PVC is replacing traditional building materials such as wood, concrete and metals in many applications.
Versatility, cost effectiveness and an excellent record of use mean it remains the most important polymer for the construction sector, which accounted for more than 60 per cent of European PVC production in 2011. Substitution of PVC by other materials on environmental grounds would require additional research without proven technical benefits and at a higher cost. For example, as part of a housing renovation project at Bielefeld in Germany, it has been estimated that the replacement of PVC by other materials would lead to a cost increase of approximately 2,250 euro for an average sized apartment.
PVC, wood and aluminium are the main materials used to produce window frames. The British Fenestration Council rates windows sold on the UK market according to their energy saving performance. PVC is the dominant material in the top class (A), and the proportion of PVC in this top class is much higher than in the lower classes, indicating that the dominance is not merely due to a high market share, but also to the excellent insulating properties of PVC window frames.
Academic study 1
The environmental aspects of the use of PVC in building products, The Australian Commonwealth Scientific and Industrial Research Organisation (CSIRO), June 1996, updated April 2001.
This review of world-wide scientific research on PVC in building material was first produced in 1996 and then updated and expanded initially in 1998 and then in 2001 so that subsequent new research could be evaluated. The report concluded that the adverse environmental effects of using PVC in building products do not appear to be greater than for other materials.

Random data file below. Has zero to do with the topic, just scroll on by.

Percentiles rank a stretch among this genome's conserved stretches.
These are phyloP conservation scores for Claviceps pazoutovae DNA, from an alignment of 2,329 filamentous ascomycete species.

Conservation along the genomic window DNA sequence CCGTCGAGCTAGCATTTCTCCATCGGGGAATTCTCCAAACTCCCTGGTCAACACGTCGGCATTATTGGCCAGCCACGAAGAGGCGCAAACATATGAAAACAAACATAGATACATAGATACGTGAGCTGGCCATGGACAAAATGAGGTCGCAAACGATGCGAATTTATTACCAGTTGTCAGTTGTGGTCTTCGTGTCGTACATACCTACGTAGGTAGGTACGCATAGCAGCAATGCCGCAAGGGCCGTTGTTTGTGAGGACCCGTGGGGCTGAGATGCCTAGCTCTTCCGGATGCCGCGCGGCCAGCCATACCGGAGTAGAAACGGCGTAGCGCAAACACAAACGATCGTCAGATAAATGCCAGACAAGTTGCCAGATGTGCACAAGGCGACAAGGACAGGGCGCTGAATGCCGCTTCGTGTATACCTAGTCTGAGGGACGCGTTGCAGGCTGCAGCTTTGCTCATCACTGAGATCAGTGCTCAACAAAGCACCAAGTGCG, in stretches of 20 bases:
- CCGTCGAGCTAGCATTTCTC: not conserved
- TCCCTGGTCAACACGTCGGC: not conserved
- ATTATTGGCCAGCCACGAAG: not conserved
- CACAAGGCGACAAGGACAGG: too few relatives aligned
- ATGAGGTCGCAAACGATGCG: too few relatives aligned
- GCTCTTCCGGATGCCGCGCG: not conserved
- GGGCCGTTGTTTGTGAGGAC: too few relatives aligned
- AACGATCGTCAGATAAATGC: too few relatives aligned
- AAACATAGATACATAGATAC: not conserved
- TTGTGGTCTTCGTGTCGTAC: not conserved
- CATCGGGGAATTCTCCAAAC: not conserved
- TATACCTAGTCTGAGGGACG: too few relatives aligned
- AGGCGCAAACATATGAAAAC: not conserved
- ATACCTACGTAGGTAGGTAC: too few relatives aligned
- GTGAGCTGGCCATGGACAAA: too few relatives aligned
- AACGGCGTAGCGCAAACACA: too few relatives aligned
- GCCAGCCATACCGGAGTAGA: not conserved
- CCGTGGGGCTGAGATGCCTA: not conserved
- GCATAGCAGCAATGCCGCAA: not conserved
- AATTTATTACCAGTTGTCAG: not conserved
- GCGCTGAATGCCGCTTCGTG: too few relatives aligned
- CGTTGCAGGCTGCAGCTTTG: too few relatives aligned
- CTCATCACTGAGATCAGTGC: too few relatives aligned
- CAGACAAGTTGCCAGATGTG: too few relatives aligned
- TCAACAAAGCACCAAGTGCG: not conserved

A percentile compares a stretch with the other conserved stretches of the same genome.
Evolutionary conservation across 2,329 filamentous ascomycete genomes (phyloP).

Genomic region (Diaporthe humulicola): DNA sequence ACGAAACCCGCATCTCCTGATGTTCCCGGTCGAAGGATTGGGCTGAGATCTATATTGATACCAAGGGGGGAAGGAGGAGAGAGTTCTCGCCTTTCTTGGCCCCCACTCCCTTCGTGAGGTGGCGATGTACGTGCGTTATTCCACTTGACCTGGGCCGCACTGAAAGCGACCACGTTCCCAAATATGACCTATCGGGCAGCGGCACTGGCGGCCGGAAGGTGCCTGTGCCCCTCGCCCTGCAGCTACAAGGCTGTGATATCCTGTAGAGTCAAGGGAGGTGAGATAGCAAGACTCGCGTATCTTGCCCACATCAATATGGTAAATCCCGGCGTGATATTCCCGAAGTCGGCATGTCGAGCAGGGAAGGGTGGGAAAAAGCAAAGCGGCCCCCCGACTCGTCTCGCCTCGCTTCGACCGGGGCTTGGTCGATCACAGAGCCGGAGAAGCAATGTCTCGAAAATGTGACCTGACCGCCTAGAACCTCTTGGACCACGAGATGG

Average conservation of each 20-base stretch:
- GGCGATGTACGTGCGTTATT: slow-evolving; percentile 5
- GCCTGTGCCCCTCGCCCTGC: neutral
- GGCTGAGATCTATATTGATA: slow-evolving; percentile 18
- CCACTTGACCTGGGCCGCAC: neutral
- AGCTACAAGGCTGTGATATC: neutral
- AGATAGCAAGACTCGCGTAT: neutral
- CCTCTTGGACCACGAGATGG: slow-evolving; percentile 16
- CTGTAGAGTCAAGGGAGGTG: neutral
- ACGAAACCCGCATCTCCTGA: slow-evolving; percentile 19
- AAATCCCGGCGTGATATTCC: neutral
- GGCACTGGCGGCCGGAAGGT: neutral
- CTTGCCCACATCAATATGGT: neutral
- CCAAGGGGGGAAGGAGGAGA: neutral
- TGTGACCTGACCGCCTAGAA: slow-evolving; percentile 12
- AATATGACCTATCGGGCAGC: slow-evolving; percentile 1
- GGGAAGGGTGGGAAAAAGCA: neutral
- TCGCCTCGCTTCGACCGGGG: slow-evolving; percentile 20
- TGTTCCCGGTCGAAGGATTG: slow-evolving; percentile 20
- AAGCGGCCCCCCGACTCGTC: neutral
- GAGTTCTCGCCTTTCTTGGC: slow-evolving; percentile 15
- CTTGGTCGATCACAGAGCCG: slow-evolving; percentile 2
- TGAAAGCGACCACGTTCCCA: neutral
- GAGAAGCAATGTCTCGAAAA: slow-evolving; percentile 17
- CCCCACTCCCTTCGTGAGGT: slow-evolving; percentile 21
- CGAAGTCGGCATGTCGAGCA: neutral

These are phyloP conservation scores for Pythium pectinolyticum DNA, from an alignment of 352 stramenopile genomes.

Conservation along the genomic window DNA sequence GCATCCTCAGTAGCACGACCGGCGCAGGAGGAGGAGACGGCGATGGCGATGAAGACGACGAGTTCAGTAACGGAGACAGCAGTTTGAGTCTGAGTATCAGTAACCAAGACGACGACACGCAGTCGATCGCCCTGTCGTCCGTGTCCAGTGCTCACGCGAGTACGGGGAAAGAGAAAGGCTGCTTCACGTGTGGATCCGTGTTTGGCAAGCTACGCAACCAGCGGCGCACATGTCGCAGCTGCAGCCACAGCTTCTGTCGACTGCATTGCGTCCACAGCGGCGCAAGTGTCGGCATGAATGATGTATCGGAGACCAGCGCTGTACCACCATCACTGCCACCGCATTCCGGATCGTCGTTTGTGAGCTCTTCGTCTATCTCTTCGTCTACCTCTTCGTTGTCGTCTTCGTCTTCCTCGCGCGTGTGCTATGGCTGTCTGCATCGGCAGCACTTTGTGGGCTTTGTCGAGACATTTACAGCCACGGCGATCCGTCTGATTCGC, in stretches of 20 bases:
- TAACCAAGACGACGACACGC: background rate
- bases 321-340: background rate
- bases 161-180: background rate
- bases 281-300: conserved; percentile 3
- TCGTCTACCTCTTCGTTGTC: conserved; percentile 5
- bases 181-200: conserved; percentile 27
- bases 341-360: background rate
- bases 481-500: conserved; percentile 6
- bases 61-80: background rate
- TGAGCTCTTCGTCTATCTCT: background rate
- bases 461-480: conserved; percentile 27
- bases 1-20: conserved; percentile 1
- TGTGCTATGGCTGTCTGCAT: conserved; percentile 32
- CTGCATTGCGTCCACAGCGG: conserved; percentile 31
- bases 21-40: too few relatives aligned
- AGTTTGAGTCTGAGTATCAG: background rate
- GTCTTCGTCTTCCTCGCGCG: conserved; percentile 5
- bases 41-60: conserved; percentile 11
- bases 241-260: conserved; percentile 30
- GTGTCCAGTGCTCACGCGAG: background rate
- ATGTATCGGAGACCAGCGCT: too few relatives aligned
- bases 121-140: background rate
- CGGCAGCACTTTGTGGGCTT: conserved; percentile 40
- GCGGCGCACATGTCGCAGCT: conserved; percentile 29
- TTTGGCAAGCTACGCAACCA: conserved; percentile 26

Academic study 2
PVC Life Cycle Assessment (LCA), Entec UK and Ecobalance UK, 2001.
An environmental comparison of PVC and several substitute materials performed for the UK environment ministry, the LCA concluded that the life cycle impacts of PVC are not significantly higher than those of alternatives.
The study compared PVC and other materials in several applications and confirmed that there are relative differences in environmental performance based on application, but PVC does not fare substantially worse than any of the other materials tested.
Academic study 3
PVC and Sustainability – system stability as a yardstick, selected product systems compared. Prognos AG (1999), published by and available at AGPU. In a series of extensive workshops over a period of 30 months, experts from German PVC producers and converters conducted an extensive dialogue with scientists, NGOs and journalists. The results, known as the Prognos Study, assessed the contribution of four PVC products to sustainable development by evaluating their ecological, social and economic impact. PVC pipes, windows and cables proved to have good short and medium term potential for sustainable development, while special applications of PVC rigid films showed favourable short and long-term prospects.
The results of the Prognos Study highlight areas for the industry to focus on in their efforts to achieve the long-term sustainability of PVC products. The experts recommended a strategy for all of the product groups investigated to the PVC industry that attempts to maintain the short and medium term market position by means of continual improvement. For example, by reducing weight, increasing heat insulation and increasing recycling for PVC window frames. However, Prognos stressed that it was difficult to take long-term investment decisions as the relevance of future risks remains uncertain.